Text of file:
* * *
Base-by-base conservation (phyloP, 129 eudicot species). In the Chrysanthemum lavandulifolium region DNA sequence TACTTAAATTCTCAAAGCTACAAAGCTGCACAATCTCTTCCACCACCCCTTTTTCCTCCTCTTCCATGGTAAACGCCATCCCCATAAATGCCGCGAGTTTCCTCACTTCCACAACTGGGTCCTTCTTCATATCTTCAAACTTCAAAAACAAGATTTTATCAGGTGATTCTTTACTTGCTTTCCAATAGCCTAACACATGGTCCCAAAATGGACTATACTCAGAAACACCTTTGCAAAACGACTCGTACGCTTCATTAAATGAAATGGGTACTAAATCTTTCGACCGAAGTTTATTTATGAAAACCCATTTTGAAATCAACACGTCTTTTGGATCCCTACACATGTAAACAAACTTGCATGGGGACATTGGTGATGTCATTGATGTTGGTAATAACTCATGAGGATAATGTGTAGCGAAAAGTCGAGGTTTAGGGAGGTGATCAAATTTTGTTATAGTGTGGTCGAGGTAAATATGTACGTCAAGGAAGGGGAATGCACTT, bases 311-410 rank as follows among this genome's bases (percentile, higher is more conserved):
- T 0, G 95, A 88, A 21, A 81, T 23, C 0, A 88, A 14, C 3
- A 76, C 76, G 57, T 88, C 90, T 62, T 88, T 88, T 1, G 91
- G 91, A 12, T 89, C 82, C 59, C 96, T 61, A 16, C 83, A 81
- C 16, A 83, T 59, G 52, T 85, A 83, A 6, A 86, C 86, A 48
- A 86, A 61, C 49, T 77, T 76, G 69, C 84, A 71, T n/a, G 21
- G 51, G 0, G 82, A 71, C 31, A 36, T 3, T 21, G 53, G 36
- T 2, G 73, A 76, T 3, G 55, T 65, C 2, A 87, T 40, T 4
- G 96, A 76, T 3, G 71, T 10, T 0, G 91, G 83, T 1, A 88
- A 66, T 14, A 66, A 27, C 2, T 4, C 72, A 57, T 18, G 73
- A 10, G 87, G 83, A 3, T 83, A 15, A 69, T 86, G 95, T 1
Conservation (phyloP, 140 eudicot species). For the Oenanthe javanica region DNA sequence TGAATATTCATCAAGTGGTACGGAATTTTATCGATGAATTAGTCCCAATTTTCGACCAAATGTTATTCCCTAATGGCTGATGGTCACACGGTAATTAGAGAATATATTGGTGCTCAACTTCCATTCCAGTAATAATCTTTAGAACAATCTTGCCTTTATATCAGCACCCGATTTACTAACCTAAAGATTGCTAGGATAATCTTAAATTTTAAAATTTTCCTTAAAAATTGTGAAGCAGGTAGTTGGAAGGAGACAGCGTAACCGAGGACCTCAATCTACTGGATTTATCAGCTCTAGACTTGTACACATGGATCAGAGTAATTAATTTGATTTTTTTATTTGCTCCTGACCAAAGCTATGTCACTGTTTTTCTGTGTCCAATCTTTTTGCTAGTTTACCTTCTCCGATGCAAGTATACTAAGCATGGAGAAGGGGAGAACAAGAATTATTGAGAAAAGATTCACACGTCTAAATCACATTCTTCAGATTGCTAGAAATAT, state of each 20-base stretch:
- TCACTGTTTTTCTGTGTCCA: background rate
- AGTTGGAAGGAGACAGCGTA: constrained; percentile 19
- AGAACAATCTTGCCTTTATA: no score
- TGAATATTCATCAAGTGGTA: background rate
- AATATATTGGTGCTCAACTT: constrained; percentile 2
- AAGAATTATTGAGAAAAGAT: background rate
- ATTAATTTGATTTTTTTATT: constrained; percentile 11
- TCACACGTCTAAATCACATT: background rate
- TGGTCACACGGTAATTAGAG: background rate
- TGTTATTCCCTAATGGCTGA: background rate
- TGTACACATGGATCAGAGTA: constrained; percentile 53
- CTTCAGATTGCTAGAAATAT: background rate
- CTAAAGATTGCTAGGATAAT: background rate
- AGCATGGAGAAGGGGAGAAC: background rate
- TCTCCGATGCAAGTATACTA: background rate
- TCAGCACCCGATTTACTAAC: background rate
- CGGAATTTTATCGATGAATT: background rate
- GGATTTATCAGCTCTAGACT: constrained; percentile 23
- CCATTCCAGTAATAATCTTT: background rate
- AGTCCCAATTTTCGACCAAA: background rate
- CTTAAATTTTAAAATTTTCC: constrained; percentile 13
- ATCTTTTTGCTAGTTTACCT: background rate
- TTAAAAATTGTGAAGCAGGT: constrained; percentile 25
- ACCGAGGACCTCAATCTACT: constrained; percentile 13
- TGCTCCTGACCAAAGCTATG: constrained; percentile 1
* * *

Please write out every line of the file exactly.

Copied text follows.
Base-by-base conservation (phyloP, 129 eudicot species). In the Chrysanthemum lavandulifolium region DNA sequence TACTTAAATTCTCAAAGCTACAAAGCTGCACAATCTCTTCCACCACCCCTTTTTCCTCCTCTTCCATGGTAAACGCCATCCCCATAAATGCCGCGAGTTTCCTCACTTCCACAACTGGGTCCTTCTTCATATCTTCAAACTTCAAAAACAAGATTTTATCAGGTGATTCTTTACTTGCTTTCCAATAGCCTAACACATGGTCCCAAAATGGACTATACTCAGAAACACCTTTGCAAAACGACTCGTACGCTTCATTAAATGAAATGGGTACTAAATCTTTCGACCGAAGTTTATTTATGAAAACCCATTTTGAAATCAACACGTCTTTTGGATCCCTACACATGTAAACAAACTTGCATGGGGACATTGGTGATGTCATTGATGTTGGTAATAACTCATGAGGATAATGTGTAGCGAAAAGTCGAGGTTTAGGGAGGTGATCAAATTTTGTTATAGTGTGGTCGAGGTAAATATGTACGTCAAGGAAGGGGAATGCACTT, bases 311-410 rank as follows among this genome's bases (percentile, higher is more conserved):
- T 0, G 95, A 88, A 21, A 81, T 23, C 0, A 88, A 14, C 3
- A 76, C 76, G 57, T 88, C 90, T 62, T 88, T 88, T 1, G 91
- G 91, A 12, T 89, C 82, C 59, C 96, T 61, A 16, C 83, A 81
- C 16, A 83, T 59, G 52, T 85, A 83, A 6, A 86, C 86, A 48
- A 86, A 61, C 49, T 77, T 76, G 69, C 84, A 71, T n/a, G 21
- G 51, G 0, G 82, A 71, C 31, A 36, T 3, T 21, G 53, G 36
- T 2, G 73, A 76, T 3, G 55, T 65, C 2, A 87, T 40, T 4
- G 96, A 76, T 3, G 71, T 10, T 0, G 91, G 83, T 1, A 88
- A 66, T 14, A 66, A 27, C 2, T 4, C 72, A 57, T 18, G 73
- A 10, G 87, G 83, A 3, T 83, A 15, A 69, T 86, G 95, T 1
Conservation (phyloP, 140 eudicot species). For the Oenanthe javanica region DNA sequence TGAATATTCATCAAGTGGTACGGAATTTTATCGATGAATTAGTCCCAATTTTCGACCAAATGTTATTCCCTAATGGCTGATGGTCACACGGTAATTAGAGAATATATTGGTGCTCAACTTCCATTCCAGTAATAATCTTTAGAACAATCTTGCCTTTATATCAGCACCCGATTTACTAACCTAAAGATTGCTAGGATAATCTTAAATTTTAAAATTTTCCTTAAAAATTGTGAAGCAGGTAGTTGGAAGGAGACAGCGTAACCGAGGACCTCAATCTACTGGATTTATCAGCTCTAGACTTGTACACATGGATCAGAGTAATTAATTTGATTTTTTTATTTGCTCCTGACCAAAGCTATGTCACTGTTTTTCTGTGTCCAATCTTTTTGCTAGTTTACCTTCTCCGATGCAAGTATACTAAGCATGGAGAAGGGGAGAACAAGAATTATTGAGAAAAGATTCACACGTCTAAATCACATTCTTCAGATTGCTAGAAATAT, state of each 20-base stretch:
- TCACTGTTTTTCTGTGTCCA: background rate
- AGTTGGAAGGAGACAGCGTA: constrained; percentile 19
- AGAACAATCTTGCCTTTATA: no score
- TGAATATTCATCAAGTGGTA: background rate
- AATATATTGGTGCTCAACTT: constrained; percentile 2
- AAGAATTATTGAGAAAAGAT: background rate
- ATTAATTTGATTTTTTTATT: constrained; percentile 11
- TCACACGTCTAAATCACATT: background rate
- TGGTCACACGGTAATTAGAG: background rate
- TGTTATTCCCTAATGGCTGA: background rate
- TGTACACATGGATCAGAGTA: constrained; percentile 53
- CTTCAGATTGCTAGAAATAT: background rate
- CTAAAGATTGCTAGGATAAT: background rate
- AGCATGGAGAAGGGGAGAAC: background rate
- TCTCCGATGCAAGTATACTA: background rate
- TCAGCACCCGATTTACTAAC: background rate
- CGGAATTTTATCGATGAATT: background rate
- GGATTTATCAGCTCTAGACT: constrained; percentile 23
- CCATTCCAGTAATAATCTTT: background rate
- AGTCCCAATTTTCGACCAAA: background rate
- CTTAAATTTTAAAATTTTCC: constrained; percentile 13
- ATCTTTTTGCTAGTTTACCT: background rate
- TTAAAAATTGTGAAGCAGGT: constrained; percentile 25
- ACCGAGGACCTCAATCTACT: constrained; percentile 13
- TGCTCCTGACCAAAGCTATG: constrained; percentile 1